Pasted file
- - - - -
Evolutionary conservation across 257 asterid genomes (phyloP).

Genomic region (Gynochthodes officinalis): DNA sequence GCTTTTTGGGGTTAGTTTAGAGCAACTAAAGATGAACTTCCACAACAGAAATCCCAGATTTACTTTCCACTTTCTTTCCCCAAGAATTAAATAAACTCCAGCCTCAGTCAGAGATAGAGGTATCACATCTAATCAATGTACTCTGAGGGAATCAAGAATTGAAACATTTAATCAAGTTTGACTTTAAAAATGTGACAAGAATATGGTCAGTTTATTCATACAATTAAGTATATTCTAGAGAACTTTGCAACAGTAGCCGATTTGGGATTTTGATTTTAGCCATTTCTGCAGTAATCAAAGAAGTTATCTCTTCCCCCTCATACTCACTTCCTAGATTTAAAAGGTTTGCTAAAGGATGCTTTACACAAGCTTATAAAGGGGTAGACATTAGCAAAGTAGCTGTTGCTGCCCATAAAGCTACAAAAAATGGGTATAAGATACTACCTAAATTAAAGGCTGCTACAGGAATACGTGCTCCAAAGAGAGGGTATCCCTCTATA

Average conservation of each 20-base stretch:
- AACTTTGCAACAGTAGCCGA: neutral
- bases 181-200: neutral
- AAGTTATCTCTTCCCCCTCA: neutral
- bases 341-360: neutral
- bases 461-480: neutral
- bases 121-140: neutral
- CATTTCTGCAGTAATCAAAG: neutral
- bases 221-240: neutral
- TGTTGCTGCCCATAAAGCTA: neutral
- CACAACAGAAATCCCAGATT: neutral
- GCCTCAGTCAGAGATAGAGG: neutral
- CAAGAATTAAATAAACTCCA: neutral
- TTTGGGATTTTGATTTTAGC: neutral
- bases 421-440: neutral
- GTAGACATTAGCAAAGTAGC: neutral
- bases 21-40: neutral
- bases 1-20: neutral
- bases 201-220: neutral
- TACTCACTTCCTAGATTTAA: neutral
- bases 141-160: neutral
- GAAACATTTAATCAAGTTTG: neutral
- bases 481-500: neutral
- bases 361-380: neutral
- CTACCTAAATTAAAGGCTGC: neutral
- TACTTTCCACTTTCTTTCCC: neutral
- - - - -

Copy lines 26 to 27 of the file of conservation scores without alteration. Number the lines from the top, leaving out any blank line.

- bases 361-380: neutral
- CTACCTAAATTAAAGGCTGC: neutral